Walter Chepman (1473?-1538?), was a Scottish printer, burgess and merchant in Edinburgh. "The years of Chepman's birth and death are not precisely known, probably 1473-1538. His name, frequently misspelt Chapman, was by himself always written and printed Chepman. He first appears in 1494, when a payment of 20l. was made to him and Stobo by the treasurer for their services as clerks in the office of the king's secretary." [5]

Early History of the Chephan family

This web page shows only a small excerpt of our Chephan research. Another 142 words (10 lines of text) covering the years 1359, 1367, 1359, 1387, 1396, 1507, 1559, 1634, 1616, 1780, 1853, 1621 and are included under the topic Early Chephan History in all our PDF Extended History products and printed products wherever possible.

Chephan Spelling Variations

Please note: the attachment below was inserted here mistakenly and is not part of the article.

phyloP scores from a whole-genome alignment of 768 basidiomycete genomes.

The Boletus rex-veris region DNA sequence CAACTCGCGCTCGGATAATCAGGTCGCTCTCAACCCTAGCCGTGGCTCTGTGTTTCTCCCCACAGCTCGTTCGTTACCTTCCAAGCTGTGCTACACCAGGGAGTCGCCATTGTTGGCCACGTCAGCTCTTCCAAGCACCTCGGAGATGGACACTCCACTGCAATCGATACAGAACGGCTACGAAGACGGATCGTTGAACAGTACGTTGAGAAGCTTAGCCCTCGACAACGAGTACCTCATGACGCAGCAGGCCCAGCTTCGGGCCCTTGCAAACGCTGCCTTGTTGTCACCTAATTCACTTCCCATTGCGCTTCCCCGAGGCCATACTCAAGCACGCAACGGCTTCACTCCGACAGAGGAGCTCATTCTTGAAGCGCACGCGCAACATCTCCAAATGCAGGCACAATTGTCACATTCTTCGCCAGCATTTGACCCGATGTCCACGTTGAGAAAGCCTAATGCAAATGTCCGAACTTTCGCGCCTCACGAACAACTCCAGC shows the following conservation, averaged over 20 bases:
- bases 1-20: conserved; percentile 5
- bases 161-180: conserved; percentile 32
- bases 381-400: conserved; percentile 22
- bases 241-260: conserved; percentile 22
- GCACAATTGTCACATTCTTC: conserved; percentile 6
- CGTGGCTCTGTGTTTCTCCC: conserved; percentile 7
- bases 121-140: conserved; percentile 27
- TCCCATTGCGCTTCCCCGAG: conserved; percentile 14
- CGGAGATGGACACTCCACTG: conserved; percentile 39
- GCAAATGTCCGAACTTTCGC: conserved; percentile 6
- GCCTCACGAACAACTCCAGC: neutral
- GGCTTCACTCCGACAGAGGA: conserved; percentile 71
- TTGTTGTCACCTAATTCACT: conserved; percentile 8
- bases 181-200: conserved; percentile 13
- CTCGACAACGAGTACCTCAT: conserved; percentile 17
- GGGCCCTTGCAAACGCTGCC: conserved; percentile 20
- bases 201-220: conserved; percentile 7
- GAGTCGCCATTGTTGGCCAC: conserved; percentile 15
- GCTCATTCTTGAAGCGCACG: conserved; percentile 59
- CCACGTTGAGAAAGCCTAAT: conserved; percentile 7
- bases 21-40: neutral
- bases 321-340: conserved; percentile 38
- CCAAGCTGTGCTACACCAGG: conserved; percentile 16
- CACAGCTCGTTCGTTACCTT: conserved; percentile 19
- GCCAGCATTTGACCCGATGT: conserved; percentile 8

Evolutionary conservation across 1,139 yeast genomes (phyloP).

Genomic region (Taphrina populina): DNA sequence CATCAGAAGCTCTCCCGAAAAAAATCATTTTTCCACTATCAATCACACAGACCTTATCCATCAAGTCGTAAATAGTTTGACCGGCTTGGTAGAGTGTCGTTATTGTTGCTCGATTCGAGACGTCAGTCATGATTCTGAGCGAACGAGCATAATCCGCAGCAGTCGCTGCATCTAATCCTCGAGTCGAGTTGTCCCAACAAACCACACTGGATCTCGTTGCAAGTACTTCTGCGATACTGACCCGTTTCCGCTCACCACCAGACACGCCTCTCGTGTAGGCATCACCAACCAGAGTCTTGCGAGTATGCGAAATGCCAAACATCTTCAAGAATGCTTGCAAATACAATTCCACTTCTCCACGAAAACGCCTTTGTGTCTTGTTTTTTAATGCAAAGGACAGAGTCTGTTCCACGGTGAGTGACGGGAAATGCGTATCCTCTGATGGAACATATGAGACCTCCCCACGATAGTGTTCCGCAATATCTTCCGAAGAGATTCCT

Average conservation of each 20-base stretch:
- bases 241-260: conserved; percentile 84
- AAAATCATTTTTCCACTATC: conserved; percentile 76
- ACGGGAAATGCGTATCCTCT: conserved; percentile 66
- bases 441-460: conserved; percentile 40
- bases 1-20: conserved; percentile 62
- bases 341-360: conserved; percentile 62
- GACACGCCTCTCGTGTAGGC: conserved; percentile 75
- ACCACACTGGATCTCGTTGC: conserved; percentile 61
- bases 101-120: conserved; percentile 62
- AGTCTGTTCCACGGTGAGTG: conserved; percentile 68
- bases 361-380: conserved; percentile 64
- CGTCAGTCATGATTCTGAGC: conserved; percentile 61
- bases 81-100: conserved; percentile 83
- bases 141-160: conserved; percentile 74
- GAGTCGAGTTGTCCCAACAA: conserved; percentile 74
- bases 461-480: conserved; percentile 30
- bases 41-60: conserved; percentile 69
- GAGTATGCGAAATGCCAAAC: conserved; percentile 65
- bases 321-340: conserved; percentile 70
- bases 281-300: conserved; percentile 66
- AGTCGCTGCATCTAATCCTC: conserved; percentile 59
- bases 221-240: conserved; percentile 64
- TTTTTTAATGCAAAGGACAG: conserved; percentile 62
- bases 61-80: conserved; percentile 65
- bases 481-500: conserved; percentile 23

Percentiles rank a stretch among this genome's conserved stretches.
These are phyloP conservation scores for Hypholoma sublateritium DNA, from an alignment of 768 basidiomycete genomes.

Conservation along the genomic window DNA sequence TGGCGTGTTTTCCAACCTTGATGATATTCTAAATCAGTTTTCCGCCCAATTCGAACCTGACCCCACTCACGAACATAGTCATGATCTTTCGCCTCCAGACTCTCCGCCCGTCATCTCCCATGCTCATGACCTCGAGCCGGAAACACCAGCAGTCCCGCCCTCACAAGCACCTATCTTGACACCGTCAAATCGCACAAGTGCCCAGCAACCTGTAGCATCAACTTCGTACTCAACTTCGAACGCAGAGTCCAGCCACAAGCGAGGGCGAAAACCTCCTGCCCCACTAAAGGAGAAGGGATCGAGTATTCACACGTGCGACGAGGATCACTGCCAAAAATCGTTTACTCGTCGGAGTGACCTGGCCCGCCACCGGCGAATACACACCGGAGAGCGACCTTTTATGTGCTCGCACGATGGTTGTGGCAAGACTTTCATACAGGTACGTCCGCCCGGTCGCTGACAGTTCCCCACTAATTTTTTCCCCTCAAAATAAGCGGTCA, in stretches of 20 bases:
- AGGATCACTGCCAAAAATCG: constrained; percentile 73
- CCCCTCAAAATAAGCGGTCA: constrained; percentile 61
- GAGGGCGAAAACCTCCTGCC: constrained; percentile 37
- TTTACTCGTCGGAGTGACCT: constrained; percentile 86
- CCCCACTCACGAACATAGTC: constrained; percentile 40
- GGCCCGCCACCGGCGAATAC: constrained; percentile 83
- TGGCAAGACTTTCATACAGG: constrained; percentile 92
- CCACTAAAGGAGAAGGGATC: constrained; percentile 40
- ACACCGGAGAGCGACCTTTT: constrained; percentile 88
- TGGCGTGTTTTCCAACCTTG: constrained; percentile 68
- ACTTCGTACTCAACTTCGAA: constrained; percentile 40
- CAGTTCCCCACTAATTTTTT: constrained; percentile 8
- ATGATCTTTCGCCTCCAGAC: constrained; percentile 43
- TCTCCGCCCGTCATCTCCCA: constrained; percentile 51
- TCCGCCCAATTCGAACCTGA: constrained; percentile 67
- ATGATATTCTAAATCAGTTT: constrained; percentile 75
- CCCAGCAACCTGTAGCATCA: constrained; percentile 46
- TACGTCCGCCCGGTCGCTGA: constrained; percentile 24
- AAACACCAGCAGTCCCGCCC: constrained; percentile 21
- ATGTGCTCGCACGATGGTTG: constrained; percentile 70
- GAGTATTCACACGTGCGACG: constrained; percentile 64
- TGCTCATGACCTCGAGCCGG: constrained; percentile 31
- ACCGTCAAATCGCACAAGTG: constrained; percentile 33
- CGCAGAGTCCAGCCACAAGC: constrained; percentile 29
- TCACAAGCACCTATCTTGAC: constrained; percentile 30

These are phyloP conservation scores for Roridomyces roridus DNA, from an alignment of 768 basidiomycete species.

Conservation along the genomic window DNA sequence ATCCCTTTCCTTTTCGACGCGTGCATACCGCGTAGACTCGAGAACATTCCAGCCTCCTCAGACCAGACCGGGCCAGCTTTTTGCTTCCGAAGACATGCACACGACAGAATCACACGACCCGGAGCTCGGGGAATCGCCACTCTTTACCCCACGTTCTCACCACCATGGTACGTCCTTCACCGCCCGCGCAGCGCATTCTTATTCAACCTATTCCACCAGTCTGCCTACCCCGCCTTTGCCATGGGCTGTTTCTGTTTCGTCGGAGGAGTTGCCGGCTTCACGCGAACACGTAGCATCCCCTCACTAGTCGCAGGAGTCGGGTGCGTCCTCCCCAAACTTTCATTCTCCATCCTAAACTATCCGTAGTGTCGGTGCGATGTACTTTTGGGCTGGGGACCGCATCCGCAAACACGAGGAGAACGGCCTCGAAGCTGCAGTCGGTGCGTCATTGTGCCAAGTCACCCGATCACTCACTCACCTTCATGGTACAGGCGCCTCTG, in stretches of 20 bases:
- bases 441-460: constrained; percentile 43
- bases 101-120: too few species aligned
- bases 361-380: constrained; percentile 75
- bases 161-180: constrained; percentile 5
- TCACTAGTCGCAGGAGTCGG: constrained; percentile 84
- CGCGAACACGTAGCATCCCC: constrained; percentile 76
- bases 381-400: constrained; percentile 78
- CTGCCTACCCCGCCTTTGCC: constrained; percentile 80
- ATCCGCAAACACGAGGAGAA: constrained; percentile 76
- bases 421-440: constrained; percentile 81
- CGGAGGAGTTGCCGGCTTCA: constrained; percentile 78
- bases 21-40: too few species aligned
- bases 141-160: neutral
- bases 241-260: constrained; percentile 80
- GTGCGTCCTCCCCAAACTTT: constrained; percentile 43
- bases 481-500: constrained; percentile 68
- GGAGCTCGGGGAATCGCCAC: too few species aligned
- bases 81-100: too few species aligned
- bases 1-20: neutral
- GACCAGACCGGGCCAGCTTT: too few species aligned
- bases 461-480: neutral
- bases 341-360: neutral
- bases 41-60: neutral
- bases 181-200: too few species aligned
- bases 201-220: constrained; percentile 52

Until the dictionary, an invention of only the last few hundred years, the English language lacked any comprehensive system of spelling rules. Consequently, spelling variations in names are frequently found in early Anglo-Saxon and later Anglo-Norman documents. One person's name was often spelled several different ways over a lifetime. The recorded variations of Chephan include Chapman, Chappman, Chepman, Cheppman and others.

Early Notables of the Chephan family (pre 1700)

Distinguished members of the family include Sir John Chapman of Westhampnett, Sussex. George Chapman (1559-1634) was an English poet, scholar, playwright, and translator. He was best remembered for...
Another 27 words (2 lines of text) are included under the topic Early Chephan Notables in all our PDF Extended History products and printed products wherever possible.

Ireland Migration of the Chephan family to Ireland

Some of the Chephan family moved to Ireland, but this topic is not covered in this excerpt.
Another 119 words (8 lines of text) about their life in Ireland is included in all our PDF Extended History products and printed products wherever possible.

Migration of the Chephan family